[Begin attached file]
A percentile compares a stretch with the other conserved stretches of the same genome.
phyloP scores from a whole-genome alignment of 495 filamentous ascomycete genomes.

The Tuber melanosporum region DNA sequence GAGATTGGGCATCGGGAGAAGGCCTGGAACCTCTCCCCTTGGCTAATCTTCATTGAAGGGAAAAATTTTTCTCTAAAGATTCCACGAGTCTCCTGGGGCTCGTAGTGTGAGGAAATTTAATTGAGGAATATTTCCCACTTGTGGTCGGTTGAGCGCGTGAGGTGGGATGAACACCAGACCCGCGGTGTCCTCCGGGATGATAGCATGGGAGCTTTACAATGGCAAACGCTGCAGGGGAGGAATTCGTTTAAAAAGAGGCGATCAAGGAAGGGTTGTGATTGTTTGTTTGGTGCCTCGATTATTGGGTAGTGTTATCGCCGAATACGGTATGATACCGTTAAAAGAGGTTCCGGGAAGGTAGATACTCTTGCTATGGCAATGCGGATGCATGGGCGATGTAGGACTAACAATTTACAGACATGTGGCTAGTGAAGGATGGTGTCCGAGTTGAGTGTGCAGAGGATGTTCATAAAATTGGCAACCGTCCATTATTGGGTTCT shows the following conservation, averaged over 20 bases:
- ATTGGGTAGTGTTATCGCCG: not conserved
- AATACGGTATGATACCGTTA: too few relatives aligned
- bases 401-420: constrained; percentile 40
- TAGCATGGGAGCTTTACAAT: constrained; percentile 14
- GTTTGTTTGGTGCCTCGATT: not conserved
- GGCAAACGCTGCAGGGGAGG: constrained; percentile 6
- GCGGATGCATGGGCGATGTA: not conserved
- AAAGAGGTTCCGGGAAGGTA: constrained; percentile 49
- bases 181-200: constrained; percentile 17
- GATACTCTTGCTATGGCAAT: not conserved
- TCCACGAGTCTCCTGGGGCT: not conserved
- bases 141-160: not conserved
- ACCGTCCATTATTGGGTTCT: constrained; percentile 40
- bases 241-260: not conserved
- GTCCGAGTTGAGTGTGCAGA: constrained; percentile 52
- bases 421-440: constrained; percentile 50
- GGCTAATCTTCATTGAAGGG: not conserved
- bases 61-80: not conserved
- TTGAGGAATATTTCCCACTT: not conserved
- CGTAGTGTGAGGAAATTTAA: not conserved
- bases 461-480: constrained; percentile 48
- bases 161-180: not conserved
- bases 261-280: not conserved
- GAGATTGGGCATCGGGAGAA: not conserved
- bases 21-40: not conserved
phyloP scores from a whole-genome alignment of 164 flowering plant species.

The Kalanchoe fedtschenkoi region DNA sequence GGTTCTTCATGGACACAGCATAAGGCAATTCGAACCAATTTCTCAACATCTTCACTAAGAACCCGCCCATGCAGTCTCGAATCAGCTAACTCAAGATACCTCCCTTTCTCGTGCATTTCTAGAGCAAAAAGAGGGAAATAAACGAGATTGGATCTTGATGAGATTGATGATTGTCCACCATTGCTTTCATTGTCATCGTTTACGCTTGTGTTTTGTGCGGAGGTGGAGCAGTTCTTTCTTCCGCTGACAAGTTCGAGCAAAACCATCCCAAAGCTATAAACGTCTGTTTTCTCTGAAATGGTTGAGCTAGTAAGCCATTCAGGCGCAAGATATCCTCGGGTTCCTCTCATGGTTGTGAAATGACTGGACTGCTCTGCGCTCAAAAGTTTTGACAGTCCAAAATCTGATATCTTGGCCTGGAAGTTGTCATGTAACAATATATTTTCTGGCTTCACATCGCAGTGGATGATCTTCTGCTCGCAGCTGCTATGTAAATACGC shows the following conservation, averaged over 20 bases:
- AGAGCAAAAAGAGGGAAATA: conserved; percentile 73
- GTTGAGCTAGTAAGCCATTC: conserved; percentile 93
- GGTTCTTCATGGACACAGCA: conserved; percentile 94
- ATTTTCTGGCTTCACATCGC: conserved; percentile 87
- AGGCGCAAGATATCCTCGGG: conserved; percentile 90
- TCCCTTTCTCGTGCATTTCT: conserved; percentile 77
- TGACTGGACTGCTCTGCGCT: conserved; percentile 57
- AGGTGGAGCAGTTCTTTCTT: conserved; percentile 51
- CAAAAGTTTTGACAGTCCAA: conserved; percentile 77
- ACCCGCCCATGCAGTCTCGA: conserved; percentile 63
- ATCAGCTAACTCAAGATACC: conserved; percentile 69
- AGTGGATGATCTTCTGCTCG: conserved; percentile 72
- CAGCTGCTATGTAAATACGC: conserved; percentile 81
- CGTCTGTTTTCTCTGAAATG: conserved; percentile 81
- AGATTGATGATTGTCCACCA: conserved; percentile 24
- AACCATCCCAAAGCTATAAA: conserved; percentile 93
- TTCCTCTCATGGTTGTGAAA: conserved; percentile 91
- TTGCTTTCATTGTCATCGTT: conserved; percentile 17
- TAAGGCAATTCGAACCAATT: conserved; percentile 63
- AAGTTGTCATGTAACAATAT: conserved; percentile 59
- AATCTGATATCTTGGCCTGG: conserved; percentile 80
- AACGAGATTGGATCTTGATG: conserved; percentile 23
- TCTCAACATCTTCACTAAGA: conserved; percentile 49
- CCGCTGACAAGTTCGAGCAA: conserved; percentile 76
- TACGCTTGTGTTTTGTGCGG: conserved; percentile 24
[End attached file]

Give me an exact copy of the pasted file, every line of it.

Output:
A percentile compares a stretch with the other conserved stretches of the same genome.
phyloP scores from a whole-genome alignment of 495 filamentous ascomycete genomes.

The Tuber melanosporum region DNA sequence GAGATTGGGCATCGGGAGAAGGCCTGGAACCTCTCCCCTTGGCTAATCTTCATTGAAGGGAAAAATTTTTCTCTAAAGATTCCACGAGTCTCCTGGGGCTCGTAGTGTGAGGAAATTTAATTGAGGAATATTTCCCACTTGTGGTCGGTTGAGCGCGTGAGGTGGGATGAACACCAGACCCGCGGTGTCCTCCGGGATGATAGCATGGGAGCTTTACAATGGCAAACGCTGCAGGGGAGGAATTCGTTTAAAAAGAGGCGATCAAGGAAGGGTTGTGATTGTTTGTTTGGTGCCTCGATTATTGGGTAGTGTTATCGCCGAATACGGTATGATACCGTTAAAAGAGGTTCCGGGAAGGTAGATACTCTTGCTATGGCAATGCGGATGCATGGGCGATGTAGGACTAACAATTTACAGACATGTGGCTAGTGAAGGATGGTGTCCGAGTTGAGTGTGCAGAGGATGTTCATAAAATTGGCAACCGTCCATTATTGGGTTCT shows the following conservation, averaged over 20 bases:
- ATTGGGTAGTGTTATCGCCG: not conserved
- AATACGGTATGATACCGTTA: too few relatives aligned
- bases 401-420: constrained; percentile 40
- TAGCATGGGAGCTTTACAAT: constrained; percentile 14
- GTTTGTTTGGTGCCTCGATT: not conserved
- GGCAAACGCTGCAGGGGAGG: constrained; percentile 6
- GCGGATGCATGGGCGATGTA: not conserved
- AAAGAGGTTCCGGGAAGGTA: constrained; percentile 49
- bases 181-200: constrained; percentile 17
- GATACTCTTGCTATGGCAAT: not conserved
- TCCACGAGTCTCCTGGGGCT: not conserved
- bases 141-160: not conserved
- ACCGTCCATTATTGGGTTCT: constrained; percentile 40
- bases 241-260: not conserved
- GTCCGAGTTGAGTGTGCAGA: constrained; percentile 52
- bases 421-440: constrained; percentile 50
- GGCTAATCTTCATTGAAGGG: not conserved
- bases 61-80: not conserved
- TTGAGGAATATTTCCCACTT: not conserved
- CGTAGTGTGAGGAAATTTAA: not conserved
- bases 461-480: constrained; percentile 48
- bases 161-180: not conserved
- bases 261-280: not conserved
- GAGATTGGGCATCGGGAGAA: not conserved
- bases 21-40: not conserved
phyloP scores from a whole-genome alignment of 164 flowering plant species.

The Kalanchoe fedtschenkoi region DNA sequence GGTTCTTCATGGACACAGCATAAGGCAATTCGAACCAATTTCTCAACATCTTCACTAAGAACCCGCCCATGCAGTCTCGAATCAGCTAACTCAAGATACCTCCCTTTCTCGTGCATTTCTAGAGCAAAAAGAGGGAAATAAACGAGATTGGATCTTGATGAGATTGATGATTGTCCACCATTGCTTTCATTGTCATCGTTTACGCTTGTGTTTTGTGCGGAGGTGGAGCAGTTCTTTCTTCCGCTGACAAGTTCGAGCAAAACCATCCCAAAGCTATAAACGTCTGTTTTCTCTGAAATGGTTGAGCTAGTAAGCCATTCAGGCGCAAGATATCCTCGGGTTCCTCTCATGGTTGTGAAATGACTGGACTGCTCTGCGCTCAAAAGTTTTGACAGTCCAAAATCTGATATCTTGGCCTGGAAGTTGTCATGTAACAATATATTTTCTGGCTTCACATCGCAGTGGATGATCTTCTGCTCGCAGCTGCTATGTAAATACGC shows the following conservation, averaged over 20 bases:
- AGAGCAAAAAGAGGGAAATA: conserved; percentile 73
- GTTGAGCTAGTAAGCCATTC: conserved; percentile 93
- GGTTCTTCATGGACACAGCA: conserved; percentile 94
- ATTTTCTGGCTTCACATCGC: conserved; percentile 87
- AGGCGCAAGATATCCTCGGG: conserved; percentile 90
- TCCCTTTCTCGTGCATTTCT: conserved; percentile 77
- TGACTGGACTGCTCTGCGCT: conserved; percentile 57
- AGGTGGAGCAGTTCTTTCTT: conserved; percentile 51
- CAAAAGTTTTGACAGTCCAA: conserved; percentile 77
- ACCCGCCCATGCAGTCTCGA: conserved; percentile 63
- ATCAGCTAACTCAAGATACC: conserved; percentile 69
- AGTGGATGATCTTCTGCTCG: conserved; percentile 72
- CAGCTGCTATGTAAATACGC: conserved; percentile 81
- CGTCTGTTTTCTCTGAAATG: conserved; percentile 81
- AGATTGATGATTGTCCACCA: conserved; percentile 24
- AACCATCCCAAAGCTATAAA: conserved; percentile 93
- TTCCTCTCATGGTTGTGAAA: conserved; percentile 91
- TTGCTTTCATTGTCATCGTT: conserved; percentile 17
- TAAGGCAATTCGAACCAATT: conserved; percentile 63
- AAGTTGTCATGTAACAATAT: conserved; percentile 59
- AATCTGATATCTTGGCCTGG: conserved; percentile 80
- AACGAGATTGGATCTTGATG: conserved; percentile 23
- TCTCAACATCTTCACTAAGA: conserved; percentile 49
- CCGCTGACAAGTTCGAGCAA: conserved; percentile 76
- TACGCTTGTGTTTTGTGCGG: conserved; percentile 24